posted by Bunny Ultramod at 1:27 PM on March 25, 2013 [2 favorites]


I kind of struggle with this article, because on one hand I'm a fat pasty white girl and I, too, have been given the side-eye of death for daring to be naked or semi-naked. I also understand that while tattoos and other body modification are gaining in cultural acceptance, there are places where they are still not acceptable or are even taboo.

But that said... what does Cho want me or any other Jezebel reader to do? Are a lot of Jezebel readers Korean-spa owners? Or Korean-spa patrons? Except for a few sentences near the end, it doesn't even really work as a call for body acceptance at large, just for tattoo acceptance in the Korean-American community. Which doesn't really apply to something like 95% of Jezebel's readers.
posted by muddgirl at 1:27 PM on March 25, 2013 [1 favorite]


I suspect mainly she wants to shout GAH really loudly.
posted by Artw at 1:29 PM on March 25, 2013 [7 favorites]


I am not clear on what you are asking, mudgirl. Do you think the article is not valuable if it does not contain a call to action or address itself to the majority of Jezebel readers?
posted by Bunny Ultramod at 1:29 PM on March 25, 2013 [2 favorites]


Her P.S. could've been an entire post in and of itself. I don't think the management would've done this to a man.

I think the other spa clients have a right to react however they want to react (stink eye and all), but taking it to management, and management asking her to cover up? that's where it all went crazy for me. Margaret did nothing wrong, broke no rules, harassed no one directly or indirectly by her behavior. I'm stunned that she actually covered up in order to stay, but apparently that's how much she wanted to enjoy the offerings of the spa.

full disclosure that I love Margaret Cho, but i think I'd be feeling this way even if they'd done this to Ann Coulter.
posted by MoxieProxy at 1:32 PM on March 25, 2013 [7 favorites]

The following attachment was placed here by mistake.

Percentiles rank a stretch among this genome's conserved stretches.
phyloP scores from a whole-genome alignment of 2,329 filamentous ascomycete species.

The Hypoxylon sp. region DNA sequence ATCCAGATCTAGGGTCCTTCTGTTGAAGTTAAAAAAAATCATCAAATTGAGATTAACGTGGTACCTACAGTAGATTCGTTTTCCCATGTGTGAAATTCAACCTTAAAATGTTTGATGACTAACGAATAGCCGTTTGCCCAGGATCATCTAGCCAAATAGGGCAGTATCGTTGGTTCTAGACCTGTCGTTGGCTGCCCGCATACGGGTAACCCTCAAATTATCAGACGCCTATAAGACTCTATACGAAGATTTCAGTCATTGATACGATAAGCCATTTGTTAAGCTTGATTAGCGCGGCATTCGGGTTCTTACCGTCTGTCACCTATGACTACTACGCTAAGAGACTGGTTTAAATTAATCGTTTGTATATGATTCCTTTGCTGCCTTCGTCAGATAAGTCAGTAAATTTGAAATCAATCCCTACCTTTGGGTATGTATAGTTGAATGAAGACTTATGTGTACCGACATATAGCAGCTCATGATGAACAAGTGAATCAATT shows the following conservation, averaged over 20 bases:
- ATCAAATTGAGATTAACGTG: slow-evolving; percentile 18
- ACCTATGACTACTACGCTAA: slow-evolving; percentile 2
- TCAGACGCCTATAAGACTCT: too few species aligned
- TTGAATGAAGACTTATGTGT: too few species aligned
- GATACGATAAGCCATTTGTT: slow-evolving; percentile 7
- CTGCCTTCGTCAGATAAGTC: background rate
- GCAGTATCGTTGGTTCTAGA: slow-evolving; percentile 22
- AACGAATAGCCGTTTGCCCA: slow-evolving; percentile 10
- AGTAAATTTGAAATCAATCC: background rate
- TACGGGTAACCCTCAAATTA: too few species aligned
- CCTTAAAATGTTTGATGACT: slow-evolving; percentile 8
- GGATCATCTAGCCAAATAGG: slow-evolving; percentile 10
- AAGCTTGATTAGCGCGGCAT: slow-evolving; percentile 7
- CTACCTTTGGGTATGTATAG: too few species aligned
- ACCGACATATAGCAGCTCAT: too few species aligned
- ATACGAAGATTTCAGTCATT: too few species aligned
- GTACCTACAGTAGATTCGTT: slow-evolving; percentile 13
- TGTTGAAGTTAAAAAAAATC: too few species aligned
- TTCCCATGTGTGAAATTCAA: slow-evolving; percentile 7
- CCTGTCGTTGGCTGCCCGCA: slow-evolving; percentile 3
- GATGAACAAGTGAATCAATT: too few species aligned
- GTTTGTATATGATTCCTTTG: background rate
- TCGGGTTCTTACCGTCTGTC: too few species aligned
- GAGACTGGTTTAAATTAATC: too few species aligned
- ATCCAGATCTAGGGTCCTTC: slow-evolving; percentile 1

I posted this, and I'm not a Korean American but I am an Asian American (Indian). I'm also a bit surprised at the vitriol here. I thought this was quite well written and a really insightful and moving account of a culture clash within your "own" culture, and what that even means.

As was said above, she is part of Korean culture, and therefore it's not fair to tell her to just go to some other spa, because the Korean spa is part of her family tradition. Also, Korean immigrant culture is different in the US than back in Korea. Further, Korean American (second generation) culture is different than immigrant culture - something I know quite well since my parents were born in India and I was born here. And she's right - she has done a lot to define and lead the image of Korean Americans in our culture, and I'm sure it was damn hard, too. I don't think it's out of line for her to talk about it and to feel indignant about the situation.

I think she's saying this tradition or taboo about tattoos is something to be challenged, and I think she has every right to say that.
posted by sweetkid at 1:32 PM on March 25, 2013 [22 favorites]


"I grew up hard and am still hard and I don’t care. I did not choose this face or this body and I have learned to live with it and love it and celebrate it and adorn it with tremendous drawings from the greatest artists in the world and I feel good and powerful like a nation that has never been free and now after many hard won victories is finally fucking free. I am beautiful and I am finally fucking free."
posted by Kitty Stardust at 1:33 PM on March 25, 2013 [16 favorites]


I'm pretty sure a significant factor in getting tattoos, especially being heavily tattooed, is wanting to upset the kinds of people who get upset by tattoos. So, mission accomplished.

Seriously? Are you writing this from 30 years ago? I'll see myself off your lawn now.
posted by rhiannonstone at 1:34 PM on March 25, 2013 [14 favorites]